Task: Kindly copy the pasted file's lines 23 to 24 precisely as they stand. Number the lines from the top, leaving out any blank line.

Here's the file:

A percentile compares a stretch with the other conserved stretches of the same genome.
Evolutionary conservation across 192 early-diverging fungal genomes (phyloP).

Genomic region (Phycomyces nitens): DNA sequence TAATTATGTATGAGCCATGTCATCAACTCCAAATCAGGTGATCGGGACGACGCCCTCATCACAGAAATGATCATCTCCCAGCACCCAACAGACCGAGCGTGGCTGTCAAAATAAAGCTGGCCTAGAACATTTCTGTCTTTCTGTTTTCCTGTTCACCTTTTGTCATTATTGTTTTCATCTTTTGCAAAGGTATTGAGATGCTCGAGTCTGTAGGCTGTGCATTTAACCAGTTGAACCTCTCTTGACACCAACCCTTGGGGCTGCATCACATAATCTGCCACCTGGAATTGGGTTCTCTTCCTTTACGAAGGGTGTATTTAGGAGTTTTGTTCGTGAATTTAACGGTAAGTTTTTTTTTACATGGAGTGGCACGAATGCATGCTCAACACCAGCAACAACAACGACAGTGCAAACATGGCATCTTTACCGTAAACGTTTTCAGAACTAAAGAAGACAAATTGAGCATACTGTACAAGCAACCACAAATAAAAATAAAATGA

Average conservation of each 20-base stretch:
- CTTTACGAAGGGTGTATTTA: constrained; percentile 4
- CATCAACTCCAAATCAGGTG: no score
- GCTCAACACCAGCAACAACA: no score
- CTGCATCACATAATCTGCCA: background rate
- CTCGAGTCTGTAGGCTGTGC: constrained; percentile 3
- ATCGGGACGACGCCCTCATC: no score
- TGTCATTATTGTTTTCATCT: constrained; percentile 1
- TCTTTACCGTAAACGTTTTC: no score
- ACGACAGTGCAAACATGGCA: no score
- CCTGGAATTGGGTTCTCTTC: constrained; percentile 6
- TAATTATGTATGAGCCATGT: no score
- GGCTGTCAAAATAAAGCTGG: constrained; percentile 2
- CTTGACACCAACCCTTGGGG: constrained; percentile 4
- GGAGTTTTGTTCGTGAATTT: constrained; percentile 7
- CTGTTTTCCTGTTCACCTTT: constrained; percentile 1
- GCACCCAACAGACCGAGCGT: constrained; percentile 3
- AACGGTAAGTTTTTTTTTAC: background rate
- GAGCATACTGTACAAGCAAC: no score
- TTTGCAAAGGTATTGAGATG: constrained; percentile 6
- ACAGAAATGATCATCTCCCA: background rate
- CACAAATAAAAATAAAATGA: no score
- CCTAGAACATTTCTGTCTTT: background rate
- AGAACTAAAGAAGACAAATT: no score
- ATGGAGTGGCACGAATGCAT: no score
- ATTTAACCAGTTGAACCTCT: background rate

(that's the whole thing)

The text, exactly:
- TTTGCAAAGGTATTGAGATG: constrained; percentile 6
- ACAGAAATGATCATCTCCCA: background rate